Guest Opinion: Surviving
- Print This Page
- Send to a Friend
- Comments (0)
- Share on Facebook
- Share on Twitter
- Change Font Size
This fall, Californians will have a chance to vote on the Affordable Housing Act, which would repeal the Costa-Hawkins Rental Housing Act and return to city governments the option to expand rent control if they feel it's necessary to their communities' needs.
While the Legislature had been working on a compromise to the ballot measure, it was reported that talks collapsed last week, meaning the initiative, which has already qualified for the ballot, will go to voters, as the secretary of state's deadline to remove items from the ballot was Tuesday.
The repeal campaign is largely funded by the AIDS Healthcare Foundation, which is very exciting. AHF was founded in 1987 as the AIDS Hospice Foundation in Los Angeles. At the time, many people living with HIV/AIDS were abandoned by their families, treated inhumanely at hospitals, and were evicted by landlords only because of their medical condition. The foundation was set up to provide affordable housing for people living with HIV/AIDS, as it was a critical issue for the AIDS movement in the U.S. - and that has not changed. As the founder of the AIDS Housing Alliance SF - now known as the Q Foundation - I know that housing is the #1 battle for people with HIV/AIDS, but I also know we're facing a statewide housing crisis for all people, so it's very moving to me that the AIDS community, despite past discrimination in housing from society, is leading this fight.
For years, I have mused on the almost spiritual nature of HIV/AIDS, and how the suffering of people with HIV has been a sacrifice that moves society forward.
Yes, we experienced unimaginable horror as our bodies, our loved ones, and our entire communities were wiped out, but we learned about our bodies - and propelled the global society's knowledge of disease and health forward in nearly unimaginable ways. We learned how to fight against the odds, how to band together to come out of hiding, to stare down extensive discrimination and threats to our well-being. And we finally learned that the cavalry was not coming, that our government had been captured by forces that would not allow it to address the crisis that was so central to our lives.
Thirty-five years after starting my career in AIDS activism, I sit here today seeing so many parallels between the obstacles to effective action on the housing affordability crisis, and the obstacles we faced with the HIV crisis. And we know from experience, essential resources are not coming. Too many politicians in Sacramento have been captured by the corporate landlord lobby and are afraid to take action to address the suffering of millions of Californians. That's why it is time for the community to, again, rise up and take matters into its own hands.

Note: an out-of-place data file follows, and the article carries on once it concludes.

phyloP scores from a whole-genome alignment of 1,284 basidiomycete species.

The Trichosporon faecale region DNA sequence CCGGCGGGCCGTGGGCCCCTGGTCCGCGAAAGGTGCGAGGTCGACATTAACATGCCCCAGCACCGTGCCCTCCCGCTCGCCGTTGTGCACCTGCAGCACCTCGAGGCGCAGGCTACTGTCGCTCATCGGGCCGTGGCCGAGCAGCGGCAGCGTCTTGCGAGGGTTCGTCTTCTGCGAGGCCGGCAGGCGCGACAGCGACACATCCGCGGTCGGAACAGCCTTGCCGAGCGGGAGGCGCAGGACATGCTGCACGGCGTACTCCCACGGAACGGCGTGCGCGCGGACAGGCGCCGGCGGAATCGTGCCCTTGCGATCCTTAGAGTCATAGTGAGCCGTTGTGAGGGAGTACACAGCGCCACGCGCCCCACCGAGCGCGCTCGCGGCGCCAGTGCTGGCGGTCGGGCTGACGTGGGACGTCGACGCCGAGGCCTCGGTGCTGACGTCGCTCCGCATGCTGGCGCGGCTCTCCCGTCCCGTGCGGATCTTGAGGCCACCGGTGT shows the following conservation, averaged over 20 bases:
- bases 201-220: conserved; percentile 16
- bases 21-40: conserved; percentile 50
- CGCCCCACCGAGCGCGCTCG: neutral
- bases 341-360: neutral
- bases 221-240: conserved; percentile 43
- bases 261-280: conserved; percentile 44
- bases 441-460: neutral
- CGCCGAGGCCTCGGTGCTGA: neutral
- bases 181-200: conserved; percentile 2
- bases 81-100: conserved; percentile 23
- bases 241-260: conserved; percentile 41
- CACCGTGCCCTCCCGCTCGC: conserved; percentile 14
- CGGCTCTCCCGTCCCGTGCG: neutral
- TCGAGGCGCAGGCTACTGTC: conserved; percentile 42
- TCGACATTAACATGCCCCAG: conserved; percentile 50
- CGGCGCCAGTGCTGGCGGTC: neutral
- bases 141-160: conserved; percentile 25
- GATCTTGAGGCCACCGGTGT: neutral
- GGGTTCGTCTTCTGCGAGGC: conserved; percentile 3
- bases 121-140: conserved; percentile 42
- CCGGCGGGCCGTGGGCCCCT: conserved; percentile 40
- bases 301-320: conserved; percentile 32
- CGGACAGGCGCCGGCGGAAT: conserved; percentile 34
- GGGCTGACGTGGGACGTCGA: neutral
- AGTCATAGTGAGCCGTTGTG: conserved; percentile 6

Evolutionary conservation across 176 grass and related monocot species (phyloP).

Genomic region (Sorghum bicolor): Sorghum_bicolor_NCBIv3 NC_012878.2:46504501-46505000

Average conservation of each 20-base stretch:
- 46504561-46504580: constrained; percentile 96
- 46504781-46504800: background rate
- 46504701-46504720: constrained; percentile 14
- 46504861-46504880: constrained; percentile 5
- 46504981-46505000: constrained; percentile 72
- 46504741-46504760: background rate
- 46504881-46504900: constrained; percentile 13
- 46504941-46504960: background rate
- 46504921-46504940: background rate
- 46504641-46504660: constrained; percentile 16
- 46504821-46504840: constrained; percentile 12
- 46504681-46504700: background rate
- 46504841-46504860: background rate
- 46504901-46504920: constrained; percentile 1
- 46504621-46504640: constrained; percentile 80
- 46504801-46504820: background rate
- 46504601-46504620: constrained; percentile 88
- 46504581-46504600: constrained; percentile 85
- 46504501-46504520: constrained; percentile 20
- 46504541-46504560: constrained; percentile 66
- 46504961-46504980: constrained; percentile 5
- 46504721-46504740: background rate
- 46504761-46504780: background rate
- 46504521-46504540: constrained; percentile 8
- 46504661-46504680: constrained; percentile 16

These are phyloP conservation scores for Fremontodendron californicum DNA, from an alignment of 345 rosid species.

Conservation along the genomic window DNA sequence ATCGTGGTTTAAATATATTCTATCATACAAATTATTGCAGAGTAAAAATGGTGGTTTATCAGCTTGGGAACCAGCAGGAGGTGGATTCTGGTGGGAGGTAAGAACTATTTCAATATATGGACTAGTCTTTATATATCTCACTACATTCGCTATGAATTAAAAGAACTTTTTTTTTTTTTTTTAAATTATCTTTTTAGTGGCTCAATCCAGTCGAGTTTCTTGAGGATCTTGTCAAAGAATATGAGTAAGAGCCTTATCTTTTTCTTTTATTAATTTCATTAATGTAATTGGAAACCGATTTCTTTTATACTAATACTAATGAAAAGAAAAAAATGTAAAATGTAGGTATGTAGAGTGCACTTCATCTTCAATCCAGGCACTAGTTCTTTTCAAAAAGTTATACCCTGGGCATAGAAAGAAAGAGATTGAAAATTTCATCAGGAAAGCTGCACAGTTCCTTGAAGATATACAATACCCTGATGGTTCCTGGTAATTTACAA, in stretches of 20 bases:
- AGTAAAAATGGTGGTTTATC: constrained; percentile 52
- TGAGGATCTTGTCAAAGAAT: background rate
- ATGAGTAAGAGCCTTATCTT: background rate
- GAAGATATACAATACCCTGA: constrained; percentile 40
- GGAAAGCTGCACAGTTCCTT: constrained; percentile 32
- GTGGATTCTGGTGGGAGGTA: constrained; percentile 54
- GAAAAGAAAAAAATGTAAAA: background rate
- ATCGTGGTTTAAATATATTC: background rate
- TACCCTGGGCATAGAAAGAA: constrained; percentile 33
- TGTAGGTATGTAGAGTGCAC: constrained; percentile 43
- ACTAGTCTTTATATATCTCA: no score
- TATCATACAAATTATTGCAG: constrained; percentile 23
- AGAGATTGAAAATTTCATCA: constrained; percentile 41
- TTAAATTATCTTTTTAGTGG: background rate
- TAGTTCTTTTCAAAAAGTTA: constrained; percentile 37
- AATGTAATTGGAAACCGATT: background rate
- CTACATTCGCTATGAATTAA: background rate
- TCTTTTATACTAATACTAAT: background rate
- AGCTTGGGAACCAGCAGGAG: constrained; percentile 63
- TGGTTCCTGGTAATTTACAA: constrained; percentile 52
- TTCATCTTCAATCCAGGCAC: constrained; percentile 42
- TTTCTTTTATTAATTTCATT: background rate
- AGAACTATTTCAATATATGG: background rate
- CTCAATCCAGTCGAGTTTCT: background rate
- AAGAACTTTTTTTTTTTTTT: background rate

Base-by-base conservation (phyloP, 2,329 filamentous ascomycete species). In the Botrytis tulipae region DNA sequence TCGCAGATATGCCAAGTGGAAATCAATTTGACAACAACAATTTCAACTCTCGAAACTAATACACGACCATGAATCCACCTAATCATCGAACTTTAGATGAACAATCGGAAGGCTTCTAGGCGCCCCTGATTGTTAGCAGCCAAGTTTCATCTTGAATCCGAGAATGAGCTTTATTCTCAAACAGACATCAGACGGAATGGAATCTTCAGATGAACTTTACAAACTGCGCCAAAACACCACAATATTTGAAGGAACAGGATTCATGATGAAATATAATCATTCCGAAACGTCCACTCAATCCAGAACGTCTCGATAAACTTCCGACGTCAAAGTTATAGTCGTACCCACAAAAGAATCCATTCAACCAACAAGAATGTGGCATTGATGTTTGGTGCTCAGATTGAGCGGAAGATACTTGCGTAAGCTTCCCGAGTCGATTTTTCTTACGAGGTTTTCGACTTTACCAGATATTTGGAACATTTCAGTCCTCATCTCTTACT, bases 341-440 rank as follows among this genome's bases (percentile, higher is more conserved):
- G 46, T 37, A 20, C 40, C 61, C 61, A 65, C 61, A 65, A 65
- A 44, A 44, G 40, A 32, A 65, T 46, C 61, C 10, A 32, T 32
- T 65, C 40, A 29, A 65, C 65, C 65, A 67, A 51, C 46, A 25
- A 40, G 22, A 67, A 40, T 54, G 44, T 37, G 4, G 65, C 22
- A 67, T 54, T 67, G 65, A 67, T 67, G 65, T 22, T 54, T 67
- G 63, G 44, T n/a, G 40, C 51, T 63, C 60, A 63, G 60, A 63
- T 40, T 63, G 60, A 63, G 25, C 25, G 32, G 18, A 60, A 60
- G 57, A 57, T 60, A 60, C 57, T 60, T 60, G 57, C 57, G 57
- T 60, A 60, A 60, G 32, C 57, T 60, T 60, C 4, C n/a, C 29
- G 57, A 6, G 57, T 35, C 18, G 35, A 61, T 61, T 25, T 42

It's especially important for people living with HIV/AIDS to be able to stay in long-term affordable housing, as we have specific and critical needs that require us to stay in communities where we have access to specialized medical care and social support networks that we fought to create.
Yet, all over the state, corporate landlords and real estate speculators are displacing members of the HIV-positive and LGBTQ communities in search of more profit from their homes. I know, as I was one of those displaced. I ended up OK, but I was one of the lucky ones.
Repealing Costa-Hawkins is the single most important thing we can do today to make things better. Just like there was no single magic bullet to combat the HIV virus, there is no magic bullet to address the housing affordability crisis - but repealing Costa-Hawkins will probably be the best thing to come along for tenants in my lifetime.
Nearly everyone knows someone who has had to move because his or her rents went up astronomically. All over California, families who just want to be able to live near where they work, or send their kids to good schools, have been displaced into areas far from their jobs and quality child care.
Opponents of repealing Costa-Hawkins would like you to believe that allowing cities to expand rent control protections will only worsen the housing crisis, that new developers won't build new housing if they can't reap as much profit as they possibly can.
But it's important to remember that landlords are guaranteed a profit for their rental units under the state constitution. They can even pass on the costs of repairing their buildings onto their tenants.
The only thing that would prevent developers from building new units under a Costa-Hawkins repeal is greed.
This November, voters will have the opportunity to repeal Costa-Hawkins and tell corporate real estate interests that we value people over profits. The opportunity will come, in part, from the sacrifice of people with HIV/AIDS. And I, for one, am very proud of that.
Brian Basinger is executive director of the Q Foundation.